I have prepared a feast. To no lesser god or ettin could I wed myself, so to he who can eat my father´s portion,
and drain my father´s horn, shall have me to wife.”


Utgard-Loki towerd above Thor, his massive thews coiled with golden arm rings, his cloak of seamless soft fur
thrown back to reveal a chest the size of a bear. He laughed at the test and boasted:


“I am best of Jottuns, rich chieftain of famed table. All the nine worlds know that my feasts know no equal.
You will find me a mightier man at the table than this red-bearded stripling.”


Thor scowled, ill pleased he could not settle this with hard strokes, but in no way willing to be bested by any ettin.


“Second to no ettin, god or wight at table or battle both, I will win thee for my own, fair Sif!” he vowed.


In the central firepit hung two roasting giant auroch, easily seven feet at the shoulder.
The sweet smell of their sizzling fat hung heavy in the hall, and with a right good will
did Utgard-Loki step up and seize the first. Biting with his bearsized jaws, he swore as his strong teeth failed.


“Too long we waited for this boasting Aesir to come, this meat has gone tough as old bone!”

He threw the auroch aside and laughed:

“In my hall you will never cook, for I have full hundred thralls.”


Sifs eyes looked coldly upon the discarded aurochs, and upon the smirking Jottun.

She turned to Thor to see how he would respond.


“In Bilskirnir hall right gladly will I eat any fare from your hand, and at your call will be servants

of better mettle than his whipped thralls", answered Thor as he stepped to his aurochs.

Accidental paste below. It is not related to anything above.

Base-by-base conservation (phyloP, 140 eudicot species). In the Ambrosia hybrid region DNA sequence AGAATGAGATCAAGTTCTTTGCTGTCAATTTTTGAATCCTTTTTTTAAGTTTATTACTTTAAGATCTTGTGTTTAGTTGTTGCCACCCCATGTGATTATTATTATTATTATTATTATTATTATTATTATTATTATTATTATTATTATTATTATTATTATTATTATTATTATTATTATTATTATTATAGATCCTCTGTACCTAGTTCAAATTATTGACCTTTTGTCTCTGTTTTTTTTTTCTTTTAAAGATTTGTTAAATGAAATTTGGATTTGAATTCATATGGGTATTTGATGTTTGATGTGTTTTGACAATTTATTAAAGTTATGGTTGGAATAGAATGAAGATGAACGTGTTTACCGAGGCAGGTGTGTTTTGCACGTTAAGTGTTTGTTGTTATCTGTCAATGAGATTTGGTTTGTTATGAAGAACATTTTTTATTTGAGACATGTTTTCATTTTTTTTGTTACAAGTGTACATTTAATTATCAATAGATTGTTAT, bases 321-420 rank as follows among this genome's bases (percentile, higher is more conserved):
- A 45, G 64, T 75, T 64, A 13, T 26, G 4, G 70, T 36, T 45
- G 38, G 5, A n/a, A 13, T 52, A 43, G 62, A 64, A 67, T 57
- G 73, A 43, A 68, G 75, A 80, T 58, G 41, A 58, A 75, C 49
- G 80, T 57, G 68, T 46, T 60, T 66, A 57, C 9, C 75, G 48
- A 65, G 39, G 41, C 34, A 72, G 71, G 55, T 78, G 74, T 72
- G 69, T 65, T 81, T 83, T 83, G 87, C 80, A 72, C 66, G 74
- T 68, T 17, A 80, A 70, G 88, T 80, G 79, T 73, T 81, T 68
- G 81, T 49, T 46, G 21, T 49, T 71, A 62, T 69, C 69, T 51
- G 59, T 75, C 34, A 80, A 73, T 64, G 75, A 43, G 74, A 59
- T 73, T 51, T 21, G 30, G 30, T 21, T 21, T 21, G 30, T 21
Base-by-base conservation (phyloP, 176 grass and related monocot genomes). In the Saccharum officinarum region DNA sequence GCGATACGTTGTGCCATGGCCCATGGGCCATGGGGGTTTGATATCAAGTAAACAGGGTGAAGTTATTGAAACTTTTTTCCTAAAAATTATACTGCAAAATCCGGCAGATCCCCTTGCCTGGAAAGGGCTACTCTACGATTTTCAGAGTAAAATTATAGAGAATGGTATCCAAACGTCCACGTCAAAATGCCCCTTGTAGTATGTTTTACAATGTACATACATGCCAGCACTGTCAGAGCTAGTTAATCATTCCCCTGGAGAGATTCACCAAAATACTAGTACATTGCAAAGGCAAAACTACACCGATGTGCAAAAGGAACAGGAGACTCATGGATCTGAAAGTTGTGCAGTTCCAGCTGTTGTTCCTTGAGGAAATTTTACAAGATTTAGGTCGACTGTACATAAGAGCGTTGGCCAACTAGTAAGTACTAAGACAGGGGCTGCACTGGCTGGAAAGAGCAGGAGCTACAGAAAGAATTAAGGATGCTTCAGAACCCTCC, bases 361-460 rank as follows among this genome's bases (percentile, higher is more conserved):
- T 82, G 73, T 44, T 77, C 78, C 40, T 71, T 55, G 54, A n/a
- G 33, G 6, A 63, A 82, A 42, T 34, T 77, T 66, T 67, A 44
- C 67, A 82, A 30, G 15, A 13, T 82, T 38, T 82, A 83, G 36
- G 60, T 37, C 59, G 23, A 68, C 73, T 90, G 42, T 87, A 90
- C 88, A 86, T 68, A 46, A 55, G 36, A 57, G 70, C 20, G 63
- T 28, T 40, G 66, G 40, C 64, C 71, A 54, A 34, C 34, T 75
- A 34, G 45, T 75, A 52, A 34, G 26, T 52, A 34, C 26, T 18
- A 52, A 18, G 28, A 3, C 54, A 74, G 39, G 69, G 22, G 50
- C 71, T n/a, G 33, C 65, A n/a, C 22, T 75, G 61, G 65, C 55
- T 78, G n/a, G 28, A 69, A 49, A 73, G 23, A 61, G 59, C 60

With his matchless arms he raised his aurochs, although it weighed more than a ship.

With iron jaws he chewed the auroch, although for so fair a maiden and so famed a cook,

the meat was hard as stone! Bite after bite did Thor chew, gnawing here and there upon the beast

until he could eat no more. For all that Thor staggered backwards with the beast only showing

a few meagre holes, Sif smiled full fair upon him.


Sif held forth a great horn, almost an amphora.

“This is my father’s mead horn, and he who drains it dry shall find my favour.”


Utgard-Loki again seized first chance, and raised the cup in his two great hands and began to guzzle.

With a startled oath he spat on the floor crying,

 “Too salty! In my hall have I have sisters thrice who brew fine mead, that never will you have to drink such a bitter cup!”


Utgard-Loki’s boasts again left Sif unmoved. Sif turned to Thor as if daring him to do better.
With a right good will the Stormbringer raised the cup to his beard and manfully drew deep.